These Things Happen

Now and then along comes a candidate for the Great American Novel

Review by Grady Harp

A very odd thing happens when reading Richard Kramer’s utterly brilliant novel THESE THINGS HAPPEN: after reading each page there is a reluctance to turn to the next one, as though doing so just might let all the little wonders of the story, the characters, the words, the ideas, the wholly original manner of intermingling the spoken word tattooed into fragments of thought processes or descriptions of place evaporate. But of course they don’t and by the end of the first chapter the reader realizes that every page is just as unique and satisfying, allowing these little technical bits of magic to flutter around the atmosphere as we grow into the story itself.

And what a way to make that story! Kramer’s tale is a poignant one: Wesley is a bright young sophomore in high school who is living with his father Kenny and Kenny’s life partner (it takes a full book to finally come to a name for their relationship) George in an apartment above the little New York City theater district restaurant that George owns (with Kenny). Wesley’s parents are divorced and his mother Lola has remarried an ophthalmologist Ben and Wesley has been living with Lola and Ben until it was decided that Wesley and Kenny needed to nurture their father son relationship. George, a wondrous character this George, comes from a theater background and lives in that world psychologically much of the time. He is close to Wesley and bonds more with the boy than Kenny does.

The turning point of the story comes when Wesley’s best friend Theo wins an election in school and abruptly announces to the audience that he is gay. Wesley is a bit surprised but accepting and the two boys wonder is being gay a choice and when and how do you ‘discover’ you’re gay? The boys decide that the question should be posed to Wesley’s father and his lover since they are very comfortably gay – or are they? Kenny is a major legal figure in the Gay Rights movement and George is not secretive about his theatrical/domestic/culinary existence. But when the question is posed, neither Kenny nor George knows how to respond. And then tragedy happen: Wesley and Theo are victims of a gay bashing, a factor that draws Lola and Ben into the arena with Kenny and George and from there the remainder of the story dissects the lives and thoughts of these characters who discover aspects of their philosophies and feelings about each other in a manner that can only be termed transcendent.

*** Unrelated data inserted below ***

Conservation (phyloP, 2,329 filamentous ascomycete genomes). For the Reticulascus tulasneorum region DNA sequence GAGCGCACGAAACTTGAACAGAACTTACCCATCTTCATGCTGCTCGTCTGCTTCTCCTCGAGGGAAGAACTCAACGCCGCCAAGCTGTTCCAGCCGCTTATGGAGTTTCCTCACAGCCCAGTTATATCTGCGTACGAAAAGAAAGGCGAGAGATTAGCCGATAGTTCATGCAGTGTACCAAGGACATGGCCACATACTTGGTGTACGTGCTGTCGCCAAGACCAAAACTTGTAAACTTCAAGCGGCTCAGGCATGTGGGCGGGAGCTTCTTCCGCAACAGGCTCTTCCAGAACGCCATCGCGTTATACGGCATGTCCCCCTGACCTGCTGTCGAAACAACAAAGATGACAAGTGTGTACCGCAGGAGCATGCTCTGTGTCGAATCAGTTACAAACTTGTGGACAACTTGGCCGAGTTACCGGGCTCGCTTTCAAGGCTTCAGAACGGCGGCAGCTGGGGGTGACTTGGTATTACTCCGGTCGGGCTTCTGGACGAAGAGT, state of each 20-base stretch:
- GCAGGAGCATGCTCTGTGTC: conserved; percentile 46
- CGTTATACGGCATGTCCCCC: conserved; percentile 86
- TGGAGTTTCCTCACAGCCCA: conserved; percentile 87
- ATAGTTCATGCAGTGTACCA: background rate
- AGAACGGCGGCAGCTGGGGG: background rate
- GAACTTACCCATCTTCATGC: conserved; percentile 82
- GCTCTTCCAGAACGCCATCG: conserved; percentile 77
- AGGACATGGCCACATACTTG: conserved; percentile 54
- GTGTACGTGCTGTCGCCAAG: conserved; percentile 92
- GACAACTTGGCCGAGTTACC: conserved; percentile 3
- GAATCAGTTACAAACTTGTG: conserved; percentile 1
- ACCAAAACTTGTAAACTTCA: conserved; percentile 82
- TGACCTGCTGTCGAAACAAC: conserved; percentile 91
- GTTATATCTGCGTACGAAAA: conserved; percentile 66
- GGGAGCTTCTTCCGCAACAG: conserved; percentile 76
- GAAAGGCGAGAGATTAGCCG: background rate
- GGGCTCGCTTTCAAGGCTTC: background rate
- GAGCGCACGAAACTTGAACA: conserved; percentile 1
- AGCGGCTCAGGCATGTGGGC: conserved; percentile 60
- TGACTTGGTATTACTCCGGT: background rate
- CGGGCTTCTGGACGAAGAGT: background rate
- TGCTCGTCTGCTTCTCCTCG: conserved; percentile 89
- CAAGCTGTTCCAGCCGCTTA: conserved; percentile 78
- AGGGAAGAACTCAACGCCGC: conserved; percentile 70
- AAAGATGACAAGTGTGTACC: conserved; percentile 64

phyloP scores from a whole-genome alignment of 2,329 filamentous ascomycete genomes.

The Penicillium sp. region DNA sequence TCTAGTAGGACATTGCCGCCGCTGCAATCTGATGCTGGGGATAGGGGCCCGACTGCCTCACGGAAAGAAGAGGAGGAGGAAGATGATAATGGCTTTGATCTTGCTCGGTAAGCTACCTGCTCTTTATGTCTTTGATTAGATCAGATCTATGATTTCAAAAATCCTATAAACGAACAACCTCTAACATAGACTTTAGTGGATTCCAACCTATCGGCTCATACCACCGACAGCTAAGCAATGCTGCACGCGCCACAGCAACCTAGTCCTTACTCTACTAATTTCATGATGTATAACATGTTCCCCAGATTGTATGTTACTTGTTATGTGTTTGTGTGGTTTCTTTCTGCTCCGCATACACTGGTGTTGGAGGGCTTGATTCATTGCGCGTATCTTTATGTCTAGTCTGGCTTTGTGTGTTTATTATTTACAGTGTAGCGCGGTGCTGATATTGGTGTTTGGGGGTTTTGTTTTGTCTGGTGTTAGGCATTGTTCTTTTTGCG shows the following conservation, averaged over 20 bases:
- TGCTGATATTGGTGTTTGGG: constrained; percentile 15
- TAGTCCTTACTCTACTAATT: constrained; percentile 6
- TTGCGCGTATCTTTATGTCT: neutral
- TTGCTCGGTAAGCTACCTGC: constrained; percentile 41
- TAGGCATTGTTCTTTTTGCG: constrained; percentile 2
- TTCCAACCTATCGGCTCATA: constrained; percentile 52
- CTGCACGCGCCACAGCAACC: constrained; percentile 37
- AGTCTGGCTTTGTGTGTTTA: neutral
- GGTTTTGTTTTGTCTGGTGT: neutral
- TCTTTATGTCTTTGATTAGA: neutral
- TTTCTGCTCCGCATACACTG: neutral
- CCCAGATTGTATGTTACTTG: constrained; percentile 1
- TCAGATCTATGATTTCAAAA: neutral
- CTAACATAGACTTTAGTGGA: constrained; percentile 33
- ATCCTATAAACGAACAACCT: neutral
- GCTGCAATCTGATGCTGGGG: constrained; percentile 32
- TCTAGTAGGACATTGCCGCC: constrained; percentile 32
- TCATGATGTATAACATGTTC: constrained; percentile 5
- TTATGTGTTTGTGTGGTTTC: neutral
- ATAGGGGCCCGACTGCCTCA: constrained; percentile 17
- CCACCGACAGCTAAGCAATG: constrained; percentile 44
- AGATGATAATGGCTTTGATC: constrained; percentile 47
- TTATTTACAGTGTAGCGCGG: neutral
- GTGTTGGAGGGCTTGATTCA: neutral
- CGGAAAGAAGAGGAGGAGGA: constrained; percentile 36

Each chapter is named for one of the characters – Wesley, George, Kenny, Lola, Ben, Theo and an insert from two sidebar characters Jerry and Lenny – and each of these chapters allows that named character to reveal his side of the story. In addition to writing one of the most touching and revealing novels about contemporary people and how we relate and communicate, Kramer inserts passages that are so perfectly sculpted they deserve sharing: George and Kenny – ‘We don’t know each other; we never have. Knowing is the father of cherishing. It is where it begins, and ends, too. To allow that is the gift. And it has not, in this time, been given.’ George says to Wesley “But all you need to do is ‘be, alive. Don’t worry about ‘being’ it.” and `Time can afford to be lazy because it has nothing but time.’ and from Kenny ‘But you press on; you can’t turn away, you face the world not as you find it but as it finds you, because it will. Definitely use that, I think; it’s the sort of statement by someone who will one day be assassinated.’ and from Lola, ‘But I always know what I think, I have to; it matters to me. It’s what civilized people do.’

But writing this note about Richard Kramer’s gift of a book immediately feels ludicrous. Can anyone do justice in commenting on such a phenomenal achievement? Perhaps. But the only real joy will come in reading this book yourself, not once, but several times. If this novel is not selected for the major literary prizes of the year, this reader will be surprised. Think Jamie O’Neill’s ‘At Swim, Two Boys’, think Colm Tóibín’s ‘Mothers and Sons’ or ‘The Master.’ No, just read Richard Kramer.

Grady Harp, April 2013

ISBN: 9781609530891

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